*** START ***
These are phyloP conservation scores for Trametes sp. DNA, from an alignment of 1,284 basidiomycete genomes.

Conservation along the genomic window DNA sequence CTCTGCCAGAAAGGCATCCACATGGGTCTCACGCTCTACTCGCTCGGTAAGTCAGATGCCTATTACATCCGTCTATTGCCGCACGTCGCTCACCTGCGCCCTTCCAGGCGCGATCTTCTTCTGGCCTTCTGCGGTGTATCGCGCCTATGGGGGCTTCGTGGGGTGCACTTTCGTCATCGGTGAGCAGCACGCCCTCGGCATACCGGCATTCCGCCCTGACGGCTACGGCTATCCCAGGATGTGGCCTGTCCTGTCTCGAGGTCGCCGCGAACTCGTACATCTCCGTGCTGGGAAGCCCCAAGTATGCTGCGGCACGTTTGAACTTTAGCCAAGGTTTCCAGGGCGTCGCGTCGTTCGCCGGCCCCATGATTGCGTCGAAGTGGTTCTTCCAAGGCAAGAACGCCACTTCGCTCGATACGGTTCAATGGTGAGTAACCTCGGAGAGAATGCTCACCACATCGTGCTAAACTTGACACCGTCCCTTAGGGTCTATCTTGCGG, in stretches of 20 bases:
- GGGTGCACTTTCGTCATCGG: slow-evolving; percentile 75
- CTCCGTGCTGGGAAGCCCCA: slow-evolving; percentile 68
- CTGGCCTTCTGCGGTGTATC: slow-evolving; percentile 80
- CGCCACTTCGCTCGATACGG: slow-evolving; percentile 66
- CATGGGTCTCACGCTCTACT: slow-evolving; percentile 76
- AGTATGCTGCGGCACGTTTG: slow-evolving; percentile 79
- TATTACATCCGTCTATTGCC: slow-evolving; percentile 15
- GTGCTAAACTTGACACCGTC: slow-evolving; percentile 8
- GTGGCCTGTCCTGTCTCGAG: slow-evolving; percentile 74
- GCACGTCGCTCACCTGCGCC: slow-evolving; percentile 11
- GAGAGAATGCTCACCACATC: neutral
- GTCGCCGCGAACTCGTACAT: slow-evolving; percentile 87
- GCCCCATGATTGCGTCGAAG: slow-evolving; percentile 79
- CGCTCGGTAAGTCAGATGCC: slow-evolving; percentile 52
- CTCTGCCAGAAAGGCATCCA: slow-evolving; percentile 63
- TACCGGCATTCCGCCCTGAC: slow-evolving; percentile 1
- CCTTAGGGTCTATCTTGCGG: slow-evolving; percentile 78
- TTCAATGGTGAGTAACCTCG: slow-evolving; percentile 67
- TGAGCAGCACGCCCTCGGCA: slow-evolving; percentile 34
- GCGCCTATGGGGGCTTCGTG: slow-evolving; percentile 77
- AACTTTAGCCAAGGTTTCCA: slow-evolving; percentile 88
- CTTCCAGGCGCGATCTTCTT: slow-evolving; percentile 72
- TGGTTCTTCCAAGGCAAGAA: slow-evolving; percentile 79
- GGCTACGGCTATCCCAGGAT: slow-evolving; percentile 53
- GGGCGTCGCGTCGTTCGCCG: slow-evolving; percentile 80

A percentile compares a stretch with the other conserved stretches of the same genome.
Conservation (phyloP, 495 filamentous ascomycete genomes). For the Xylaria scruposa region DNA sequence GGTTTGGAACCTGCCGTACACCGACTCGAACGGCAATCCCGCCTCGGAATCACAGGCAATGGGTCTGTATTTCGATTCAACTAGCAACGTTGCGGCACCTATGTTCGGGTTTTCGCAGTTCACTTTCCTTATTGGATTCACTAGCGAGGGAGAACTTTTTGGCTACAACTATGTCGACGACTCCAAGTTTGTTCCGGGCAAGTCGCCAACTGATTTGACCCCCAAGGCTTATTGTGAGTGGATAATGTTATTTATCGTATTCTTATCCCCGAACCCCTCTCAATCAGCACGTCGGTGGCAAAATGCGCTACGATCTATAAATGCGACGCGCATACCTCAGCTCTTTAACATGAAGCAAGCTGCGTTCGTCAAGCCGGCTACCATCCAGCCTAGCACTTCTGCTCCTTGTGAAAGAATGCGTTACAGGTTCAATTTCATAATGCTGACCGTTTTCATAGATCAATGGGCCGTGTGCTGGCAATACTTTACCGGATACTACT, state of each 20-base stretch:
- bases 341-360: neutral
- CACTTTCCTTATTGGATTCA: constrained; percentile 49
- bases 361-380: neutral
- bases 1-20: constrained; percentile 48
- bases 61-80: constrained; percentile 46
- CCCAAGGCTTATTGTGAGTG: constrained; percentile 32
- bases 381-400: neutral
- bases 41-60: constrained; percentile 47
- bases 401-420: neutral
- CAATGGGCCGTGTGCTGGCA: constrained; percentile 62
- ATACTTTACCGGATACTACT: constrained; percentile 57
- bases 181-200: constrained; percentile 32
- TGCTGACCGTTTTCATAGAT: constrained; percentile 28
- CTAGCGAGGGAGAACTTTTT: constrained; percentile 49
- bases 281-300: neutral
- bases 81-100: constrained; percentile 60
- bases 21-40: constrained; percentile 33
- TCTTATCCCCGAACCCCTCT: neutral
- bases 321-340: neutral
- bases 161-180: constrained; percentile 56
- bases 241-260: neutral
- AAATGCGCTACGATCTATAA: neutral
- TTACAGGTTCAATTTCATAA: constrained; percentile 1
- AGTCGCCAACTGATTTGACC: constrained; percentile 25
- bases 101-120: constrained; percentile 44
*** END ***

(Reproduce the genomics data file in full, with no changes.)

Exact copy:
These are phyloP conservation scores for Trametes sp. DNA, from an alignment of 1,284 basidiomycete genomes.

Conservation along the genomic window DNA sequence CTCTGCCAGAAAGGCATCCACATGGGTCTCACGCTCTACTCGCTCGGTAAGTCAGATGCCTATTACATCCGTCTATTGCCGCACGTCGCTCACCTGCGCCCTTCCAGGCGCGATCTTCTTCTGGCCTTCTGCGGTGTATCGCGCCTATGGGGGCTTCGTGGGGTGCACTTTCGTCATCGGTGAGCAGCACGCCCTCGGCATACCGGCATTCCGCCCTGACGGCTACGGCTATCCCAGGATGTGGCCTGTCCTGTCTCGAGGTCGCCGCGAACTCGTACATCTCCGTGCTGGGAAGCCCCAAGTATGCTGCGGCACGTTTGAACTTTAGCCAAGGTTTCCAGGGCGTCGCGTCGTTCGCCGGCCCCATGATTGCGTCGAAGTGGTTCTTCCAAGGCAAGAACGCCACTTCGCTCGATACGGTTCAATGGTGAGTAACCTCGGAGAGAATGCTCACCACATCGTGCTAAACTTGACACCGTCCCTTAGGGTCTATCTTGCGG, in stretches of 20 bases:
- GGGTGCACTTTCGTCATCGG: slow-evolving; percentile 75
- CTCCGTGCTGGGAAGCCCCA: slow-evolving; percentile 68
- CTGGCCTTCTGCGGTGTATC: slow-evolving; percentile 80
- CGCCACTTCGCTCGATACGG: slow-evolving; percentile 66
- CATGGGTCTCACGCTCTACT: slow-evolving; percentile 76
- AGTATGCTGCGGCACGTTTG: slow-evolving; percentile 79
- TATTACATCCGTCTATTGCC: slow-evolving; percentile 15
- GTGCTAAACTTGACACCGTC: slow-evolving; percentile 8
- GTGGCCTGTCCTGTCTCGAG: slow-evolving; percentile 74
- GCACGTCGCTCACCTGCGCC: slow-evolving; percentile 11
- GAGAGAATGCTCACCACATC: neutral
- GTCGCCGCGAACTCGTACAT: slow-evolving; percentile 87
- GCCCCATGATTGCGTCGAAG: slow-evolving; percentile 79
- CGCTCGGTAAGTCAGATGCC: slow-evolving; percentile 52
- CTCTGCCAGAAAGGCATCCA: slow-evolving; percentile 63
- TACCGGCATTCCGCCCTGAC: slow-evolving; percentile 1
- CCTTAGGGTCTATCTTGCGG: slow-evolving; percentile 78
- TTCAATGGTGAGTAACCTCG: slow-evolving; percentile 67
- TGAGCAGCACGCCCTCGGCA: slow-evolving; percentile 34
- GCGCCTATGGGGGCTTCGTG: slow-evolving; percentile 77
- AACTTTAGCCAAGGTTTCCA: slow-evolving; percentile 88
- CTTCCAGGCGCGATCTTCTT: slow-evolving; percentile 72
- TGGTTCTTCCAAGGCAAGAA: slow-evolving; percentile 79
- GGCTACGGCTATCCCAGGAT: slow-evolving; percentile 53
- GGGCGTCGCGTCGTTCGCCG: slow-evolving; percentile 80

A percentile compares a stretch with the other conserved stretches of the same genome.
Conservation (phyloP, 495 filamentous ascomycete genomes). For the Xylaria scruposa region DNA sequence GGTTTGGAACCTGCCGTACACCGACTCGAACGGCAATCCCGCCTCGGAATCACAGGCAATGGGTCTGTATTTCGATTCAACTAGCAACGTTGCGGCACCTATGTTCGGGTTTTCGCAGTTCACTTTCCTTATTGGATTCACTAGCGAGGGAGAACTTTTTGGCTACAACTATGTCGACGACTCCAAGTTTGTTCCGGGCAAGTCGCCAACTGATTTGACCCCCAAGGCTTATTGTGAGTGGATAATGTTATTTATCGTATTCTTATCCCCGAACCCCTCTCAATCAGCACGTCGGTGGCAAAATGCGCTACGATCTATAAATGCGACGCGCATACCTCAGCTCTTTAACATGAAGCAAGCTGCGTTCGTCAAGCCGGCTACCATCCAGCCTAGCACTTCTGCTCCTTGTGAAAGAATGCGTTACAGGTTCAATTTCATAATGCTGACCGTTTTCATAGATCAATGGGCCGTGTGCTGGCAATACTTTACCGGATACTACT, state of each 20-base stretch:
- bases 341-360: neutral
- CACTTTCCTTATTGGATTCA: constrained; percentile 49
- bases 361-380: neutral
- bases 1-20: constrained; percentile 48
- bases 61-80: constrained; percentile 46
- CCCAAGGCTTATTGTGAGTG: constrained; percentile 32
- bases 381-400: neutral
- bases 41-60: constrained; percentile 47
- bases 401-420: neutral
- CAATGGGCCGTGTGCTGGCA: constrained; percentile 62
- ATACTTTACCGGATACTACT: constrained; percentile 57
- bases 181-200: constrained; percentile 32
- TGCTGACCGTTTTCATAGAT: constrained; percentile 28
- CTAGCGAGGGAGAACTTTTT: constrained; percentile 49
- bases 281-300: neutral
- bases 81-100: constrained; percentile 60
- bases 21-40: constrained; percentile 33
- TCTTATCCCCGAACCCCTCT: neutral
- bases 321-340: neutral
- bases 161-180: constrained; percentile 56
- bases 241-260: neutral
- AAATGCGCTACGATCTATAA: neutral
- TTACAGGTTCAATTTCATAA: constrained; percentile 1
- AGTCGCCAACTGATTTGACC: constrained; percentile 25
- bases 101-120: constrained; percentile 44